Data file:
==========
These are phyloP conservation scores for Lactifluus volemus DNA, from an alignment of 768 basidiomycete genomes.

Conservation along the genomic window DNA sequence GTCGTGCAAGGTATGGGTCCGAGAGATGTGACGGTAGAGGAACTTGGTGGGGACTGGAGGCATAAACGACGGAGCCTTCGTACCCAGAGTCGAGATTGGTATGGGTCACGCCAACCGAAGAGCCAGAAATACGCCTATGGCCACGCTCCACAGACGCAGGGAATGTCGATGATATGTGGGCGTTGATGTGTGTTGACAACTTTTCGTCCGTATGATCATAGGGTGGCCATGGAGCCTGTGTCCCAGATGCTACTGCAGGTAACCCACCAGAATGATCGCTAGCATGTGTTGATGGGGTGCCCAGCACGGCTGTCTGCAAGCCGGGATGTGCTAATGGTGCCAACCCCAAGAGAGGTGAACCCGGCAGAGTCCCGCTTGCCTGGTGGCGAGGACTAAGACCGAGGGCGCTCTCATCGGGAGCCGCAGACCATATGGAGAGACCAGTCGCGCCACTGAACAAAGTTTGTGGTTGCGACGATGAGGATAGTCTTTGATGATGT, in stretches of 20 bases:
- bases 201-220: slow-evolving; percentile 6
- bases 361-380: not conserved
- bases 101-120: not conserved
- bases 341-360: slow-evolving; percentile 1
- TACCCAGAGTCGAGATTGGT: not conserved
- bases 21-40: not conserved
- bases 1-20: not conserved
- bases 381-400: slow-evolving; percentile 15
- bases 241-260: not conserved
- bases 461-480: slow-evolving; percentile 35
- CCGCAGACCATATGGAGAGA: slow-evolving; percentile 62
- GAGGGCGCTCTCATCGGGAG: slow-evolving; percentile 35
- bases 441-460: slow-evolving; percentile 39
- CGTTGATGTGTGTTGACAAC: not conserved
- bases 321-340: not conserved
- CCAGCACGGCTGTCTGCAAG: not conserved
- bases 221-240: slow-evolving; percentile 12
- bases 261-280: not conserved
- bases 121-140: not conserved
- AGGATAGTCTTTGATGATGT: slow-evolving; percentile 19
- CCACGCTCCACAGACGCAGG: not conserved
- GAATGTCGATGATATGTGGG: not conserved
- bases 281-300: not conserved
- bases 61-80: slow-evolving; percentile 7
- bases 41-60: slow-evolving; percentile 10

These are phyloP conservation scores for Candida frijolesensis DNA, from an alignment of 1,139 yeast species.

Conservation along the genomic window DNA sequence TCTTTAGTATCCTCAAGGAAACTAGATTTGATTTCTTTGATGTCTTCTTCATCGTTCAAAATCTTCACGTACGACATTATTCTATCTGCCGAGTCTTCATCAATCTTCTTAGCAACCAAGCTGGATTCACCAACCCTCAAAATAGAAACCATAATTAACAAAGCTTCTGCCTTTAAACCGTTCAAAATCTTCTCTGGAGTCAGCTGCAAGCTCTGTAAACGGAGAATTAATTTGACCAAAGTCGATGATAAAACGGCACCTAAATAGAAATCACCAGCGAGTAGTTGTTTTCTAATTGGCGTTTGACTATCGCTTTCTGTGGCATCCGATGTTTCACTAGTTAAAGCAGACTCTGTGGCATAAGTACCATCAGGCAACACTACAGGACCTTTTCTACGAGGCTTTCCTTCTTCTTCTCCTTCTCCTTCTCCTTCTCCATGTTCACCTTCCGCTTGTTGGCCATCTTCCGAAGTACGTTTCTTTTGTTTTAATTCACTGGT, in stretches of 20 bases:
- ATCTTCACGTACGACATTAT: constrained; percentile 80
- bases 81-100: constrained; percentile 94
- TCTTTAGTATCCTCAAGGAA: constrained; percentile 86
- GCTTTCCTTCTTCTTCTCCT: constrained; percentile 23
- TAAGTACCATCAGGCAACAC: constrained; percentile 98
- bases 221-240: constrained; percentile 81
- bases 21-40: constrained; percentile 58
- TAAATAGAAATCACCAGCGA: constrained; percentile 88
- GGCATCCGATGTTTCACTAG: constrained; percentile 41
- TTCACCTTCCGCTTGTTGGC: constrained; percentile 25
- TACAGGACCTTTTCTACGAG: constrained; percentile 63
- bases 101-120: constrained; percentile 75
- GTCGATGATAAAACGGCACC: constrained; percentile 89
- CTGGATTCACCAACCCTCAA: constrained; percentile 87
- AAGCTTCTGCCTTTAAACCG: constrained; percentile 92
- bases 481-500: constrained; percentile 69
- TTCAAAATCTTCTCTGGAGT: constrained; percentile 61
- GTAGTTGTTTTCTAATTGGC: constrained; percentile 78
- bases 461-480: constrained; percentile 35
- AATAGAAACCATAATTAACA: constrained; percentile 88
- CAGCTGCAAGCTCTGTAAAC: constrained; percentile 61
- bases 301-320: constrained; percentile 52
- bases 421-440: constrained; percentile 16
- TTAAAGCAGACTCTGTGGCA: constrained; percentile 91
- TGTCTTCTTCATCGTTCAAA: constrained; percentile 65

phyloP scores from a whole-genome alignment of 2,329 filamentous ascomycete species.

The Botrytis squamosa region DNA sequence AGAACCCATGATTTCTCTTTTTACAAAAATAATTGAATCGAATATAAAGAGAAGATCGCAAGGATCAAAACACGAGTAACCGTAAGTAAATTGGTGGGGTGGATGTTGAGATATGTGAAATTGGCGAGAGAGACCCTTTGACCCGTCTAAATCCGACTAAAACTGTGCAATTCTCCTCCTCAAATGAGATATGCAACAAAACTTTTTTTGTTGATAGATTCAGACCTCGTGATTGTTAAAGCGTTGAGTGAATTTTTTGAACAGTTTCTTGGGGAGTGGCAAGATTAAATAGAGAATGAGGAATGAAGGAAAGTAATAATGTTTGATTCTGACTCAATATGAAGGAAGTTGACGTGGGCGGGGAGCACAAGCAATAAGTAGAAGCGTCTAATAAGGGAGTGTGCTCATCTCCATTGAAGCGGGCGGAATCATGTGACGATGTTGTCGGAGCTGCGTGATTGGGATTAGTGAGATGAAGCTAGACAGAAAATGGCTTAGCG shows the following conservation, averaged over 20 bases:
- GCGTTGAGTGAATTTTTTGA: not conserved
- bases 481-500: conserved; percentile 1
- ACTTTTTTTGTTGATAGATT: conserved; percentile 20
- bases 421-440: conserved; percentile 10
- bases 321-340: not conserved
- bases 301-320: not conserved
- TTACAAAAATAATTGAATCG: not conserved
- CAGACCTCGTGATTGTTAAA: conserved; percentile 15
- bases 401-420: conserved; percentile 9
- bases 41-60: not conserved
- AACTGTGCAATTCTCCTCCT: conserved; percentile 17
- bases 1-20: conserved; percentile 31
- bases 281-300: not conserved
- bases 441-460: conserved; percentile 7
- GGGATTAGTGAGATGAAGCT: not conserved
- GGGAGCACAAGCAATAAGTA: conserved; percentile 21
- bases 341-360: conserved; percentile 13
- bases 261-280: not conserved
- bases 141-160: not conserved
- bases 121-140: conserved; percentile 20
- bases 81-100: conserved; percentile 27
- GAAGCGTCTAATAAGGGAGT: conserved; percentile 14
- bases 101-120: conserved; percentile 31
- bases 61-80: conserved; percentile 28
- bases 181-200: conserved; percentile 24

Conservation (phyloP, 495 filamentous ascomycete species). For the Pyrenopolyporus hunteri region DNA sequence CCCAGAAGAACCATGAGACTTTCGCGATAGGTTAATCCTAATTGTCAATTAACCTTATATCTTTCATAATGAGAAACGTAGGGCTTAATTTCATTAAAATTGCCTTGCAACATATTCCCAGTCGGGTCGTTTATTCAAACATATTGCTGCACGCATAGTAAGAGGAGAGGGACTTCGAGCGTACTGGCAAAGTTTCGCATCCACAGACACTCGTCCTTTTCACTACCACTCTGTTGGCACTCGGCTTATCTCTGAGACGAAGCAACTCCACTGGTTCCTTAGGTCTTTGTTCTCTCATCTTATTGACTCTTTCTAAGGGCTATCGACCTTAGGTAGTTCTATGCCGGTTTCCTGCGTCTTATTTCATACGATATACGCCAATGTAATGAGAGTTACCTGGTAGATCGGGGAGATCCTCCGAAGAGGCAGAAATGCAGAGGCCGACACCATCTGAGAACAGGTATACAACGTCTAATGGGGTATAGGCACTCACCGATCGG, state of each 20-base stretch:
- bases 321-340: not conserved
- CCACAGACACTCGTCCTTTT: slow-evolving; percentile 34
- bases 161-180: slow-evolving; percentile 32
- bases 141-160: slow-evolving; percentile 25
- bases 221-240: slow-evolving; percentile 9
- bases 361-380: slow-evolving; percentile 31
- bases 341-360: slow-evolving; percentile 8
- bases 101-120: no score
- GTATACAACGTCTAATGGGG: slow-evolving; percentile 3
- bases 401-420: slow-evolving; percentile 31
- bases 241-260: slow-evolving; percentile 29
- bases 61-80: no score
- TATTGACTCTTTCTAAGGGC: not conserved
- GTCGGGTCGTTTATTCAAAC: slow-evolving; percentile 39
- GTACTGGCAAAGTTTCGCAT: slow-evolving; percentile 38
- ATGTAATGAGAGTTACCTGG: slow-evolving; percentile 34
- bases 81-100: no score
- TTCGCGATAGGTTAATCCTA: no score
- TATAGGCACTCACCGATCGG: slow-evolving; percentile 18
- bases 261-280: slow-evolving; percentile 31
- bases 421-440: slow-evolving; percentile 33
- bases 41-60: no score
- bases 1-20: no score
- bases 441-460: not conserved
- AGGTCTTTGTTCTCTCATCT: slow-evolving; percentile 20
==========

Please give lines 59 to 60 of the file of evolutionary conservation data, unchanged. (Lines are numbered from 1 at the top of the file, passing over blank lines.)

- ACTTTTTTTGTTGATAGATT: conserved; percentile 20
- bases 421-440: conserved; percentile 10